“Courtly Love” by Professor Gabriel O. Emerson, Associate Professor of Italian Studies, University of Toronto.
Sex and love are not the same.
I’ve lectured on this subject in the past and usually, my claim is accepted without argument. What’s more difficult to defend is the claim that one can enjoy romantic love without engaging in sex.
Most people would point out that when you fall in love with someone, you want to have sex with them. Many times. Or constantly.
It isn’t easy to understand why a pair of romantic lovers would forego sex and remain in love. But I study the life and works of Dante Alighieri, who was enmeshed in a non-sexual romantic relationship with a woman, Beatrice Portinari, that lasted for years. So as much as I find it difficult to believe that one can have romantic love without sex, I’m forced to confront that reality on a daily basis.
“In that part of the book of my memory before which little can be read, there is a heading, which says: ‘Incipit vita nova: Here begins the new life’. Under that heading I find written the words that it is my intention to copy into this little book: and if not all, at least their essence.” (La Vita Nuova, Dante Alighieri, Book I, Trans. A. S. Kline.)
So begins Dante’s account of how his new life began when he met Beatrice at the tender age of nine. He declares that since that moment Love governed his soul.
The courtliness of Dante’s love is understandable when he’s young but when he meets Beatrice again when they are both adults, it’s much more difficult to understand. In fact, Dante describes their meeting like this, “She greeted me so virtuously, so much so that I saw then to the very end of grace.”
We could, perhaps, dismiss Dante’s fascination with Beatrice as a kind of religious experience, given his language. But he goes on to describe a vision that he has in which she is naked and wrapped in a crimson cloth, and held in the arms of man who declares himself to be Dante’s lord.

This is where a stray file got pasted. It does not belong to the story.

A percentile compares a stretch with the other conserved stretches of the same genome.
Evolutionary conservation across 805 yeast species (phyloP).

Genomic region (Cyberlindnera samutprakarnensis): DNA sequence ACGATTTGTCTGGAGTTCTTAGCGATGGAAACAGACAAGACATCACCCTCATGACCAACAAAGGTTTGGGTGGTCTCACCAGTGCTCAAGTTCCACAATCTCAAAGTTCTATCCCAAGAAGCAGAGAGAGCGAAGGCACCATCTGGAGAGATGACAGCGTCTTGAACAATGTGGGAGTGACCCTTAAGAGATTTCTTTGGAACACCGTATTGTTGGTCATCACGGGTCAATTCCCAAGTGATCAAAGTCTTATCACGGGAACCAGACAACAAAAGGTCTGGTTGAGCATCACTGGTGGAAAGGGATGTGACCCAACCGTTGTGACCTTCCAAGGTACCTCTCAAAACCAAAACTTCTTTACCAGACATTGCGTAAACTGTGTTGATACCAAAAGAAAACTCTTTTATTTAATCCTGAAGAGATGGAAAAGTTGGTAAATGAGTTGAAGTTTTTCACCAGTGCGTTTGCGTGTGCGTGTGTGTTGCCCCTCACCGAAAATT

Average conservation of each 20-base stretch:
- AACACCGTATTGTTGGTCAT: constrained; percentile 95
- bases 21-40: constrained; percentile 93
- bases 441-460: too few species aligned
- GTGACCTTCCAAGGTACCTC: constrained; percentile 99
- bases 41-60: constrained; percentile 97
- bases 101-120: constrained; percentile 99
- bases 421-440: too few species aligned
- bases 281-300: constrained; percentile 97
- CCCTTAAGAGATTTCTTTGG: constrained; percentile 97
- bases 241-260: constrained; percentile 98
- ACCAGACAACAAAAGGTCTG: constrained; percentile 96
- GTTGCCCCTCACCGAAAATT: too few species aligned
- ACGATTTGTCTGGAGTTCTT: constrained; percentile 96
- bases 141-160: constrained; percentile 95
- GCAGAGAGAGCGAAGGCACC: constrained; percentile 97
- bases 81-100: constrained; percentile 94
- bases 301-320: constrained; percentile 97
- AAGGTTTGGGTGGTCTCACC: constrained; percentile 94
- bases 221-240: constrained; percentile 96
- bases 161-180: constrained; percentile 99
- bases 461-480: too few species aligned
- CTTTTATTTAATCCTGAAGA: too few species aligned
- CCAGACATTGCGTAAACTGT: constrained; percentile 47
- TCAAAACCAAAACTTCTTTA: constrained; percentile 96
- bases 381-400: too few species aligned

Dante reveals that the lord is Amor, or Love.
What are we to make of this vision?
I think it’s clear that although Beatrice inspires notions of grace and virtue, she still holds an erotic attraction for Dante. He imagines her naked, held in the arms of Love. So his passion for her is not (at least always) asexual. But he never acts on that sexual attraction. He loves her from a distance, chastely, but with a single-minded devotion that puts most lovers to shame.
How does he manifest his love for her?
He writes poetry. She is his Muse, his inspiration. But he makes it clear in his descriptions of her and the effect of her greetings on him that she inspires him to be virtuous. She inspires him to be his best self, to be charitable, to be kind, to be courteous.
So we can say that Dante manifests his love for Beatrice by becoming a better man. By creating works of art. By praising her publicly. This nobility of spirit, word, and deed is indicative of the courtly love tradition.
I’m not suggesting people forego sex with their beloved in order to pursue courtly love. Far from it.
But perhaps it’s the case that Dante illustrates an ideal of what love should inspire in us – creativity, integrity, and nobility.
Add sex with your beloved into the mix and …
Happy Valentine’s Day.
-Professor Gabriel O. Emerson,
Associate Professor of Italian Studies.
About the Author
I am honoured to have been a Semifinalist for Best Author in the 2011 Goodreads Choice Awards and for my novel to have been a Semifinalist for Best Romance.
I’m interested in the way literature can help us explore aspects of the human condition – particularly suffering, sex, love, faith, and redemption. My favourite stories are those in which a character takes a journey, either a physical journey to a new and exciting place, or a personal journey in which he or she learns something about himself/herself.
I’m also interested in how aesthetic elements such as art, architecture, and music can be used to tell a story or to illuminate the traits of a particular character. In my writing, I combine all of these elements with the themes of redemption, forgiveness, and the transformative power of goodness.
I try to use my platform as an author to raise awareness about the following charities: Now I Lay Me Down to Sleep Foundation, WorldVision, Alex’s Lemonade Stand, and Covenant House. For more information, see my Twitter account (@sylvainreynard).
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